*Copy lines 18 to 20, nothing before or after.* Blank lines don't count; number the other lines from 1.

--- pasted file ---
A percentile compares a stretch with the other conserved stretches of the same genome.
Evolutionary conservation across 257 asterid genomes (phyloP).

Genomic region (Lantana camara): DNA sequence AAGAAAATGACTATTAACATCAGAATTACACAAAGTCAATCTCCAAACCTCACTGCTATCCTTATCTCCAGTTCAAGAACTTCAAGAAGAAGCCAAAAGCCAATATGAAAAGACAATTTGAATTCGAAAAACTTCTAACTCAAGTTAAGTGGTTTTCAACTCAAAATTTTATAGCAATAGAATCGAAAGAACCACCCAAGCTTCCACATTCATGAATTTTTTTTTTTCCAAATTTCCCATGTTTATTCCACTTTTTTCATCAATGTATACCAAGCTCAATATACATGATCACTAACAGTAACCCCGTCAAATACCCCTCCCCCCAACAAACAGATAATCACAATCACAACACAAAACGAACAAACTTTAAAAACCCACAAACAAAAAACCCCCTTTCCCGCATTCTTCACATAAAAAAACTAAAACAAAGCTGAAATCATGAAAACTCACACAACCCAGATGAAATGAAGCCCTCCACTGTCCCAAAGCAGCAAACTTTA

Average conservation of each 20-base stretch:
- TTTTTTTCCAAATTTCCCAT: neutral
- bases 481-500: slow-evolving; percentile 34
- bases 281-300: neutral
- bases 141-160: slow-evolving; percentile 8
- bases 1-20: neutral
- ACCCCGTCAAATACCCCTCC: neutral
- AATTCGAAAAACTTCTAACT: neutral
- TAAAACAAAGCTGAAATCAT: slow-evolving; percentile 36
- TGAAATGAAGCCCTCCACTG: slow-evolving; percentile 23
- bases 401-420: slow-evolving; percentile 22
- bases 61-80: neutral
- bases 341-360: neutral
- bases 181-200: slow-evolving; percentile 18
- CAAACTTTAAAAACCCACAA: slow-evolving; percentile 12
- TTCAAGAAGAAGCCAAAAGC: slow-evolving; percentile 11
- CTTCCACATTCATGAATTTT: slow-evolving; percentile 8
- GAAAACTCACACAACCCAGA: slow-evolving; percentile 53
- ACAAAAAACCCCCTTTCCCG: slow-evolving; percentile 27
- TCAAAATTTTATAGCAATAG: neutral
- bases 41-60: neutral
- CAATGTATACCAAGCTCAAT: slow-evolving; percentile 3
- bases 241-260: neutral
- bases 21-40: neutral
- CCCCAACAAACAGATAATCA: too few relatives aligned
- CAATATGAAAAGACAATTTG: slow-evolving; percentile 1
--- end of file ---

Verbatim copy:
- CAAACTTTAAAAACCCACAA: slow-evolving; percentile 12
- TTCAAGAAGAAGCCAAAAGC: slow-evolving; percentile 11
- CTTCCACATTCATGAATTTT: slow-evolving; percentile 8